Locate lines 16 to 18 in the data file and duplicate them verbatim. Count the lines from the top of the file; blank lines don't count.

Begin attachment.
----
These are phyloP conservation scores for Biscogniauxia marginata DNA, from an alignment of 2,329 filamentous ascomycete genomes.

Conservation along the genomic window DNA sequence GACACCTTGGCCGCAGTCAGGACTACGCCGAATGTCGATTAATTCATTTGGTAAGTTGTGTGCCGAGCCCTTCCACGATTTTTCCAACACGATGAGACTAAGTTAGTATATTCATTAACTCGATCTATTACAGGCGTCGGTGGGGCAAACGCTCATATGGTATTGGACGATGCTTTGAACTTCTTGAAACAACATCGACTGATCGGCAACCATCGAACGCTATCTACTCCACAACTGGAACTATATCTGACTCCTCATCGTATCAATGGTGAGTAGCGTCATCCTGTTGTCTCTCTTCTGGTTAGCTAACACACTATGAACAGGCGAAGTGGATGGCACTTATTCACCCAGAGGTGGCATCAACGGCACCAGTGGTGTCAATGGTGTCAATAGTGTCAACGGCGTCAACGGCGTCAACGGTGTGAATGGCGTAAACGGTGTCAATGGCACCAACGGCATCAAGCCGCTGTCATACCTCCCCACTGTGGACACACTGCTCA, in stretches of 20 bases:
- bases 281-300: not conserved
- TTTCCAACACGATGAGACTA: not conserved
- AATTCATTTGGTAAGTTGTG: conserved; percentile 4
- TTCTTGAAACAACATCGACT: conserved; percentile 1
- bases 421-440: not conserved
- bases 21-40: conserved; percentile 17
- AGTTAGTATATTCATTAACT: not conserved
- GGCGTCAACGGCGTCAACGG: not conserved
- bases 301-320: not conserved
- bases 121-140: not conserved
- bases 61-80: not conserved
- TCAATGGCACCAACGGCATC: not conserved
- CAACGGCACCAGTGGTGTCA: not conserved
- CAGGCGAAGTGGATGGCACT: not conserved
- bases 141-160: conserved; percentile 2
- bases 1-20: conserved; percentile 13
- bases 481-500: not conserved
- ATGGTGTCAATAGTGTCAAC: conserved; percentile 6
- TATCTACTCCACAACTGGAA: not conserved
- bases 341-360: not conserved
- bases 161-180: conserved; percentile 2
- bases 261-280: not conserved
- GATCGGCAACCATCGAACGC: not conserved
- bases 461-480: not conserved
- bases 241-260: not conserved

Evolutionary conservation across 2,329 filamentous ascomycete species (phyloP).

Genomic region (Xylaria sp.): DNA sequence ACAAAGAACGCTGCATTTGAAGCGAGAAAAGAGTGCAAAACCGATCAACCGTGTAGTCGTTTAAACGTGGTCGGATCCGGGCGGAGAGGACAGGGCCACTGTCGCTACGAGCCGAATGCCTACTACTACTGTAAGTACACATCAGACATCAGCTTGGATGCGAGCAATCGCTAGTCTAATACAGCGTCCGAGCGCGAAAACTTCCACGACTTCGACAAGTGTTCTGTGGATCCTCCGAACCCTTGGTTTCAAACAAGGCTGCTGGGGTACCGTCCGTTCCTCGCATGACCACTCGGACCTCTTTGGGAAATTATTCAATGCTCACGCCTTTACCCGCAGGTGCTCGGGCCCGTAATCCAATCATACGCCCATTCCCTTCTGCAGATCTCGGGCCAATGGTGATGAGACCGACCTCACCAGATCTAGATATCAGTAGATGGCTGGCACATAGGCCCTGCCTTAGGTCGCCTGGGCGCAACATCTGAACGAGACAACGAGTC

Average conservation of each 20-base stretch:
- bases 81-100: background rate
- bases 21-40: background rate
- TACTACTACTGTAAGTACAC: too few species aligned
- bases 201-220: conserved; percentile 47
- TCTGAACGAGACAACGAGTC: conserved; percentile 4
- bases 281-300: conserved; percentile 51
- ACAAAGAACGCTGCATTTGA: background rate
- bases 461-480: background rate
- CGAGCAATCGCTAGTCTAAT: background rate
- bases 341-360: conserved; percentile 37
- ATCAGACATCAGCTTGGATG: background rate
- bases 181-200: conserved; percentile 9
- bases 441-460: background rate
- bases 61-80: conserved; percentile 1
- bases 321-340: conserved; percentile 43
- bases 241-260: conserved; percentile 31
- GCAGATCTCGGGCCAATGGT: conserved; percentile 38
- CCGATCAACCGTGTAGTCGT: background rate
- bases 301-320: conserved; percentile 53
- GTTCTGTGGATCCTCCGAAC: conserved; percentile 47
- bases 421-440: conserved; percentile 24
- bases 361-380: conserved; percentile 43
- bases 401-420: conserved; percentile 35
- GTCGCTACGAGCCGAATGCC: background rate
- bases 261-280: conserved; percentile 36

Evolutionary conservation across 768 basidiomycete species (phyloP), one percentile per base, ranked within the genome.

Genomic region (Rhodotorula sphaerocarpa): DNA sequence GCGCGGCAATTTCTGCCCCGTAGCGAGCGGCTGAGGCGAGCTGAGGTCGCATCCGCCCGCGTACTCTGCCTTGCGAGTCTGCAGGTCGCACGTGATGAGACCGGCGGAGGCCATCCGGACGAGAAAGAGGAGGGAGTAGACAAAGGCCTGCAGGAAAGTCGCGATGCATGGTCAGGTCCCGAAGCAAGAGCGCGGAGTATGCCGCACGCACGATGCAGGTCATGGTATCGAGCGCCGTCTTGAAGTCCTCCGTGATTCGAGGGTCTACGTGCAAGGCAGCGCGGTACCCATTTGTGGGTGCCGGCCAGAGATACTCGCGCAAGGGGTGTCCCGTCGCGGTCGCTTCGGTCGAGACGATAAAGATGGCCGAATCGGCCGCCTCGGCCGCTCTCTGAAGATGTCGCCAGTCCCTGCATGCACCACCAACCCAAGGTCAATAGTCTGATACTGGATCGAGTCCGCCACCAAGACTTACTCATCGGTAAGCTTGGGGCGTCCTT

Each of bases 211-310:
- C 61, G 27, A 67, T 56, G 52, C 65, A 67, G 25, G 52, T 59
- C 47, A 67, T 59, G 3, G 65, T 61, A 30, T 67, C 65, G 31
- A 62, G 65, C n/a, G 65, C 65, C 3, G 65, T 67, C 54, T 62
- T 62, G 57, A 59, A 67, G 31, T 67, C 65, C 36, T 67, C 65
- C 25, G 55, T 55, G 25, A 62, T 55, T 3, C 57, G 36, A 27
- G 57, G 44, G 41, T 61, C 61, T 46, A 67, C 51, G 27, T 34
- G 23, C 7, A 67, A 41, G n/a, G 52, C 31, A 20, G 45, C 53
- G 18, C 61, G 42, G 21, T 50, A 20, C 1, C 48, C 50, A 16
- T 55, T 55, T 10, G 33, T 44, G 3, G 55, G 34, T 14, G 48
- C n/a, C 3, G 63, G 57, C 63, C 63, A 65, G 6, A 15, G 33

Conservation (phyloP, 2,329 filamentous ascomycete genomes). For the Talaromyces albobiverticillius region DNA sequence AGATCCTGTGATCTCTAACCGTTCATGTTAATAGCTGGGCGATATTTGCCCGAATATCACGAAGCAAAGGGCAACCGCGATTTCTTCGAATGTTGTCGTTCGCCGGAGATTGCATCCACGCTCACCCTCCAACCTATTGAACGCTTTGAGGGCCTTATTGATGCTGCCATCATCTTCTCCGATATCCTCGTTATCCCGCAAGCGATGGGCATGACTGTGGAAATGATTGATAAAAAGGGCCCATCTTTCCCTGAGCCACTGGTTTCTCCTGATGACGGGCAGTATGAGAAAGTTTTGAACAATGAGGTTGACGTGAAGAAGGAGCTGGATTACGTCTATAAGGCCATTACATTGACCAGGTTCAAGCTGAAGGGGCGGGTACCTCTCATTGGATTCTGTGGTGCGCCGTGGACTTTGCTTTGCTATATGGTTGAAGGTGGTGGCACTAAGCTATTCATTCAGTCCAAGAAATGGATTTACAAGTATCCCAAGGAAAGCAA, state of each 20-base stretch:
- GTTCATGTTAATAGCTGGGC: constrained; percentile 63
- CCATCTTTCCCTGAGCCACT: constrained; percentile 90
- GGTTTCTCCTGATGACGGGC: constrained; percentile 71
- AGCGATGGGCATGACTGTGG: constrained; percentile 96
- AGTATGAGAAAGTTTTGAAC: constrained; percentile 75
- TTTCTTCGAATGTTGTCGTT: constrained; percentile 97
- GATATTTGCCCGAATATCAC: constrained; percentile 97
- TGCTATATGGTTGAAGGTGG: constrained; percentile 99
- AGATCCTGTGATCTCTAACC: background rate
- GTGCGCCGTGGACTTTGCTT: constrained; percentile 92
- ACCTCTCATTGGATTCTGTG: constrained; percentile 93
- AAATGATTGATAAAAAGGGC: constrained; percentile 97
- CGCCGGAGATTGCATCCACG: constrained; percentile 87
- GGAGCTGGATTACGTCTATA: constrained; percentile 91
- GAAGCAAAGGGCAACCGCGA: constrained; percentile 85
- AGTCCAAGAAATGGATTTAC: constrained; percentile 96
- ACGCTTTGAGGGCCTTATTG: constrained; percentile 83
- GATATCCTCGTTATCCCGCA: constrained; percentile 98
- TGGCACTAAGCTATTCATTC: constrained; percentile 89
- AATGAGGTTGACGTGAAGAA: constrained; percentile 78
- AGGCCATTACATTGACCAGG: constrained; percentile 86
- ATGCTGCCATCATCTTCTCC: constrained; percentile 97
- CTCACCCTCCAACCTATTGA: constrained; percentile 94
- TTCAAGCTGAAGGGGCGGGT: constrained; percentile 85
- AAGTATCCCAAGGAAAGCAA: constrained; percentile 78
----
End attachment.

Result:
- CAGGCGAAGTGGATGGCACT: not conserved
- bases 141-160: conserved; percentile 2
- bases 1-20: conserved; percentile 13